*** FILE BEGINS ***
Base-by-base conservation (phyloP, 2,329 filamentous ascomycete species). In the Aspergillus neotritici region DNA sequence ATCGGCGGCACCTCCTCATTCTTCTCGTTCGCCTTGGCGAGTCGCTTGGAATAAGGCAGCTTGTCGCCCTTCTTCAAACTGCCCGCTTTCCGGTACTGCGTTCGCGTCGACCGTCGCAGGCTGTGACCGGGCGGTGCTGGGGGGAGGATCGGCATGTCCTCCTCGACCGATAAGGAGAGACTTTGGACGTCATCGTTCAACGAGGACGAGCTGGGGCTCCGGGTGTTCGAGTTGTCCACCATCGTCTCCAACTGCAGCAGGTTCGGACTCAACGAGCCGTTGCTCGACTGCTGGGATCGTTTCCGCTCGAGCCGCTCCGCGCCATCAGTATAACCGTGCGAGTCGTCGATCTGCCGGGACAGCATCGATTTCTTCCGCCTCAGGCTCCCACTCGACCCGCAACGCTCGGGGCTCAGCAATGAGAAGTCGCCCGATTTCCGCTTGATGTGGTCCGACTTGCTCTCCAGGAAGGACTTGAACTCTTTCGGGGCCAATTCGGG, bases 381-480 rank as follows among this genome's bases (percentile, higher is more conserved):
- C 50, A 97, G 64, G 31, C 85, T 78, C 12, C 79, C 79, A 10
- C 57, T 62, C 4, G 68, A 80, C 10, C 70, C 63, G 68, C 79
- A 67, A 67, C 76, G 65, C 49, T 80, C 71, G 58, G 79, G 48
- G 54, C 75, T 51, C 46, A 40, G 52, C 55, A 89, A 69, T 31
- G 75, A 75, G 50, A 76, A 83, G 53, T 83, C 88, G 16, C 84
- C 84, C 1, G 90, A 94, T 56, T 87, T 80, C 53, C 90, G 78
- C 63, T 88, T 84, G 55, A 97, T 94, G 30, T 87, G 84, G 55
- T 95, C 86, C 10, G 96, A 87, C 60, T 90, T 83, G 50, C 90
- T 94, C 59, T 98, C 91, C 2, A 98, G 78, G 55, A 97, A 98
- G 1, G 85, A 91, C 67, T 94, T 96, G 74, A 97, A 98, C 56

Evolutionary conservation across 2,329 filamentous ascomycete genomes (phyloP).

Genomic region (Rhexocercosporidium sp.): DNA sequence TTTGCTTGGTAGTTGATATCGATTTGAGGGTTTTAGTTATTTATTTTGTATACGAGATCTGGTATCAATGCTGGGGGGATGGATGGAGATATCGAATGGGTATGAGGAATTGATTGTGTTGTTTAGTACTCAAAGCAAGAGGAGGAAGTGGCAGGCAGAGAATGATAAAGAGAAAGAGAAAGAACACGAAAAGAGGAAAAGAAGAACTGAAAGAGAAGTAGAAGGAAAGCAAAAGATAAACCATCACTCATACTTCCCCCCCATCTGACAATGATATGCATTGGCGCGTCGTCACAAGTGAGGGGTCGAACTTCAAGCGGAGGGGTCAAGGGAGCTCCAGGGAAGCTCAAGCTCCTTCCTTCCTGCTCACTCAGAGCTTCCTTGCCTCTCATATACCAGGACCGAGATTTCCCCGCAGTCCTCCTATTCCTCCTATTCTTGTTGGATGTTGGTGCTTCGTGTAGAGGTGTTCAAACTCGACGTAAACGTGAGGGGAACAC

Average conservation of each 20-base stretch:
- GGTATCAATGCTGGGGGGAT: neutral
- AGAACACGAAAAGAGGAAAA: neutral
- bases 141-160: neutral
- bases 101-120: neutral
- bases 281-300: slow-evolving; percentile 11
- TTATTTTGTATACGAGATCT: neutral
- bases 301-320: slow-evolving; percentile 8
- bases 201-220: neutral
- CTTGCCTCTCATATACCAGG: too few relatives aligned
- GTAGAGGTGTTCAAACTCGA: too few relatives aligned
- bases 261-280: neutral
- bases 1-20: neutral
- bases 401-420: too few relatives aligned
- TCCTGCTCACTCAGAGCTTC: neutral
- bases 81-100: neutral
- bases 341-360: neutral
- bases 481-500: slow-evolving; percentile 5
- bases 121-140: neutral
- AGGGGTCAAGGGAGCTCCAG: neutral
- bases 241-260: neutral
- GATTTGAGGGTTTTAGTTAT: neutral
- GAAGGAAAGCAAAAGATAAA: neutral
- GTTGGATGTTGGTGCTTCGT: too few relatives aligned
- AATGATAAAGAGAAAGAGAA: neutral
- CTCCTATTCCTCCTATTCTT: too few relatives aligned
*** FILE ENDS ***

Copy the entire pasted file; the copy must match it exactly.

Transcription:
Base-by-base conservation (phyloP, 2,329 filamentous ascomycete species). In the Aspergillus neotritici region DNA sequence ATCGGCGGCACCTCCTCATTCTTCTCGTTCGCCTTGGCGAGTCGCTTGGAATAAGGCAGCTTGTCGCCCTTCTTCAAACTGCCCGCTTTCCGGTACTGCGTTCGCGTCGACCGTCGCAGGCTGTGACCGGGCGGTGCTGGGGGGAGGATCGGCATGTCCTCCTCGACCGATAAGGAGAGACTTTGGACGTCATCGTTCAACGAGGACGAGCTGGGGCTCCGGGTGTTCGAGTTGTCCACCATCGTCTCCAACTGCAGCAGGTTCGGACTCAACGAGCCGTTGCTCGACTGCTGGGATCGTTTCCGCTCGAGCCGCTCCGCGCCATCAGTATAACCGTGCGAGTCGTCGATCTGCCGGGACAGCATCGATTTCTTCCGCCTCAGGCTCCCACTCGACCCGCAACGCTCGGGGCTCAGCAATGAGAAGTCGCCCGATTTCCGCTTGATGTGGTCCGACTTGCTCTCCAGGAAGGACTTGAACTCTTTCGGGGCCAATTCGGG, bases 381-480 rank as follows among this genome's bases (percentile, higher is more conserved):
- C 50, A 97, G 64, G 31, C 85, T 78, C 12, C 79, C 79, A 10
- C 57, T 62, C 4, G 68, A 80, C 10, C 70, C 63, G 68, C 79
- A 67, A 67, C 76, G 65, C 49, T 80, C 71, G 58, G 79, G 48
- G 54, C 75, T 51, C 46, A 40, G 52, C 55, A 89, A 69, T 31
- G 75, A 75, G 50, A 76, A 83, G 53, T 83, C 88, G 16, C 84
- C 84, C 1, G 90, A 94, T 56, T 87, T 80, C 53, C 90, G 78
- C 63, T 88, T 84, G 55, A 97, T 94, G 30, T 87, G 84, G 55
- T 95, C 86, C 10, G 96, A 87, C 60, T 90, T 83, G 50, C 90
- T 94, C 59, T 98, C 91, C 2, A 98, G 78, G 55, A 97, A 98
- G 1, G 85, A 91, C 67, T 94, T 96, G 74, A 97, A 98, C 56

Evolutionary conservation across 2,329 filamentous ascomycete genomes (phyloP).

Genomic region (Rhexocercosporidium sp.): DNA sequence TTTGCTTGGTAGTTGATATCGATTTGAGGGTTTTAGTTATTTATTTTGTATACGAGATCTGGTATCAATGCTGGGGGGATGGATGGAGATATCGAATGGGTATGAGGAATTGATTGTGTTGTTTAGTACTCAAAGCAAGAGGAGGAAGTGGCAGGCAGAGAATGATAAAGAGAAAGAGAAAGAACACGAAAAGAGGAAAAGAAGAACTGAAAGAGAAGTAGAAGGAAAGCAAAAGATAAACCATCACTCATACTTCCCCCCCATCTGACAATGATATGCATTGGCGCGTCGTCACAAGTGAGGGGTCGAACTTCAAGCGGAGGGGTCAAGGGAGCTCCAGGGAAGCTCAAGCTCCTTCCTTCCTGCTCACTCAGAGCTTCCTTGCCTCTCATATACCAGGACCGAGATTTCCCCGCAGTCCTCCTATTCCTCCTATTCTTGTTGGATGTTGGTGCTTCGTGTAGAGGTGTTCAAACTCGACGTAAACGTGAGGGGAACAC

Average conservation of each 20-base stretch:
- GGTATCAATGCTGGGGGGAT: neutral
- AGAACACGAAAAGAGGAAAA: neutral
- bases 141-160: neutral
- bases 101-120: neutral
- bases 281-300: slow-evolving; percentile 11
- TTATTTTGTATACGAGATCT: neutral
- bases 301-320: slow-evolving; percentile 8
- bases 201-220: neutral
- CTTGCCTCTCATATACCAGG: too few relatives aligned
- GTAGAGGTGTTCAAACTCGA: too few relatives aligned
- bases 261-280: neutral
- bases 1-20: neutral
- bases 401-420: too few relatives aligned
- TCCTGCTCACTCAGAGCTTC: neutral
- bases 81-100: neutral
- bases 341-360: neutral
- bases 481-500: slow-evolving; percentile 5
- bases 121-140: neutral
- AGGGGTCAAGGGAGCTCCAG: neutral
- bases 241-260: neutral
- GATTTGAGGGTTTTAGTTAT: neutral
- GAAGGAAAGCAAAAGATAAA: neutral
- GTTGGATGTTGGTGCTTCGT: too few relatives aligned
- AATGATAAAGAGAAAGAGAA: neutral
- CTCCTATTCCTCCTATTCTT: too few relatives aligned